Doctor Who Cuttings Archive

The New Dr Who

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The new season of Or Who has a new producer. How will that affect the programme? Will there be lots of changes? John Fleming went to BBC TV to talk to producer John Nathan-Turner about his plans and his views on television's longest-running fantasy show.

Nathan-Turner is 33 and was born in Birmingham. On leaving school, he turned down a university place and, instead, decided on a theatrical career. After some experience in acting and stage-management, he joined the BBC in 1968. He worked mostly on drama shows and eventually became Production Unit Manager on All Creatures Great and Small, Angels, Flesh and Blood, Nicholas Nickelby and last two seasons of Dr Who. He describes the job of Production Unit Manager as "general and financial adviser to the producer". Fleming and Nathan-Turner talked when the BBC financial crisis was as great as ever and when the Musicians' Union strike was at its height.

Starburst: You were a Production Unit Manager. That sounds un-creative.

John Nathan-Turner: Well, I became production manager in order to ultimately become a producer - as a stepping stone. I enjoyed doing it, but it was just another rung. And certainly that sort of financial back ground - mentally - is tremendously useful for actually doing the job.

Your executive producer is Barry Letts, a former Dr Who producer. Doesn't that cause friction?

No, it's absolutely no problem at all. Barry is also producing the family classic programmes (on Sunday afternoons) which take up a lot of his time. But he's someone I go to for advice and consultation when I need to.

This is your first programme as producer. Doing Dr Who is really being chucked in at the deep end - Never enough time or money.

Er.. It's a fantastic challenge. What has really pleased me about it - apart from actually getting the job - is that I've never been very fond of the six-part stories and I wanted to drop them from this season. I asked, through Barry and my head of department, if we could do 7 four-part stories - making 28 in all which is 2 more than of late. Inevitably, one ran the risk of being told No, do 24- 2 shorter than of late. But unfortunately it got through.

Why don't you like six-parters?

Well, I found that many of the six-parters in recent years have really been 2 four-part stories condensed - unmasking one villain at the end of episode four and then having another villain. I just think four is the ideal length for the programme in its current form.

What other changes are you making?

Well, we've got a new opening and closing title-sequence which goes a long way from the traditional time-tunnel. We have a new radiophonic version of the theme music, which is being released on a record and which I have tremendously high hopes about. We have a new logo. The Doctor has a new costume.

A new costume?

Well, he still has the same silhouette-the scarf and hat are retained, but it's just different colours. More of a uniform look as opposed to the casual look the Doctor's had of late.

Why's that change been made?

My decision.

You felt that he.. .

I just thought he needed generally smartening up.

And I hear you've reduced the comedy element.

Yes, I think we're trying to approach it much more seriously as an adventure-science-fiction in which there is humour rather then something which is dominantly humorous. But isn't humour the basis of the Tom Baker characterisation?

I think humour has its place in the programme - of course it does - and it's a very essential ingredient. It's a case of putting the spotlight on the humour at the relevent moment in the story in each episode. So I wouldn't say we're wiping it out. I think we're playing it down.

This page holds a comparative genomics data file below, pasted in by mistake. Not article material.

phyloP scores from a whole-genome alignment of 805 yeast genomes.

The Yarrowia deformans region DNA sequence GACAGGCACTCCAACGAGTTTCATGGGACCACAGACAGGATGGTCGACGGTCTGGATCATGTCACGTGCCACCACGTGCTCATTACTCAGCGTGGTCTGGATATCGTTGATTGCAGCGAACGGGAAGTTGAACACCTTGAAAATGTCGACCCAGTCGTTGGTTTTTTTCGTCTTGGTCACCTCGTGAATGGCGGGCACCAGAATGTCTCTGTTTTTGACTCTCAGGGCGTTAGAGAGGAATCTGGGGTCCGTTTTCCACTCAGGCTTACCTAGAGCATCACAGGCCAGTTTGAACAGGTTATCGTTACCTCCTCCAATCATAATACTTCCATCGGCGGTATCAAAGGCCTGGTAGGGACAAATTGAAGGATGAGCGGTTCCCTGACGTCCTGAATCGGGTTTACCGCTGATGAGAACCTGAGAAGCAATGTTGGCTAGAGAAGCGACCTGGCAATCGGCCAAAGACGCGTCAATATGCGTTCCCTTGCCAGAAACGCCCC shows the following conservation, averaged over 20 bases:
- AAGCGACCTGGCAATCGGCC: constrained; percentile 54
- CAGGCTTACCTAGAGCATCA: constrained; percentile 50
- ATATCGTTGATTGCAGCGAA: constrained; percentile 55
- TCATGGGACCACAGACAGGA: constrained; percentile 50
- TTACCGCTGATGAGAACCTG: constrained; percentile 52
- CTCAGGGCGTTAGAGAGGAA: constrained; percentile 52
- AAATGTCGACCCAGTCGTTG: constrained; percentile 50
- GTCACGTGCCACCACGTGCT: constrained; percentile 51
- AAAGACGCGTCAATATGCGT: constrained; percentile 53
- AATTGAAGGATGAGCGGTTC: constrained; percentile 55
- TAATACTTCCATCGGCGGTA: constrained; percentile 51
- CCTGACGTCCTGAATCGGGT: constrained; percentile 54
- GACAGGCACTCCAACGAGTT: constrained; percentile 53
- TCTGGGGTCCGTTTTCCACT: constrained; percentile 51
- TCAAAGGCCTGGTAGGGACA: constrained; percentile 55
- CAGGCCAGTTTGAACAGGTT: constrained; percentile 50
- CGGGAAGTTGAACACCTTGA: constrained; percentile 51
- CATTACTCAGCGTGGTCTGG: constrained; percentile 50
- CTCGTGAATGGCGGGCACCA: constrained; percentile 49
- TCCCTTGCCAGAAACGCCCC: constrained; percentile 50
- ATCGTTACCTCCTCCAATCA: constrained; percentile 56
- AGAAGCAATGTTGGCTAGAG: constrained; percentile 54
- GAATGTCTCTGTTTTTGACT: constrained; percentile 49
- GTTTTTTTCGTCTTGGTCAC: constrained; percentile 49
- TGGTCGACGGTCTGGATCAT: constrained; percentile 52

Drama with comedy, rather than comedy with drama?


Tom Baker had a lot of control over the character.

Tom Baker is playing the Doctor, yes. He's the fourth Doctor. I think when he first started - I was looking at some old cassettes recently -there was not a dominant humour in the character. I think each new producer imposes some sort of style on the programmes and I would just like the comedy to fall more into the background.

There have been periods of monsters, gore, strong stories. What's your bias?

I think a mixture of them all. Very strong stories indeed. Very varied.

You've brought in a lot of new blood for the writing.

Yes, apart from two very well-known Dr Who writers (David Fisher and Terrance Dicks) this season is totally new writers - I'm very keen to do that and so is my new script editor Christopher Bidmede.

Isn't it a big risk to rely on writers who haven't got the feel of the series?

The programme's fantastically popular and I think there have always been lots of writers who've never written for the show before who've wanted desperately to do it. I mean, ii you don't entertain new writers, you'd be stuck with the same people who wrote it in 1963. We are concentrating on new writers who come with fresh ideas and a fresh outlook towards the programme.

I'm surprised you don't have a full-time historian for the series, like Coronation Street does.

Well, I'm keen on continuity. I've spent a lot of time looking back at the old cassettes and scripts of stuff that's unfortunately been junked. I think it's tremendously important. I think obviously the time will come - it hasn't so far--when one will want to change something for the particular structure of the new script. But I see no point in changing it for change's sake. You might as well get the history right, if possible, and then change it if you absolutely have to because it doesn't quite work within -the framework of your particular four-parter.

You were going to scrap K-9.

No, this is something that's been blown up by the press. I have been accurately quoted as saying there are some stories in which he will not appear this season, but there are no plans for him to leave the programme during this season at all.

Surely the problem is that K-9 is omnipotent and, any corner the Doctor gets into, this silly dog will always rescue him.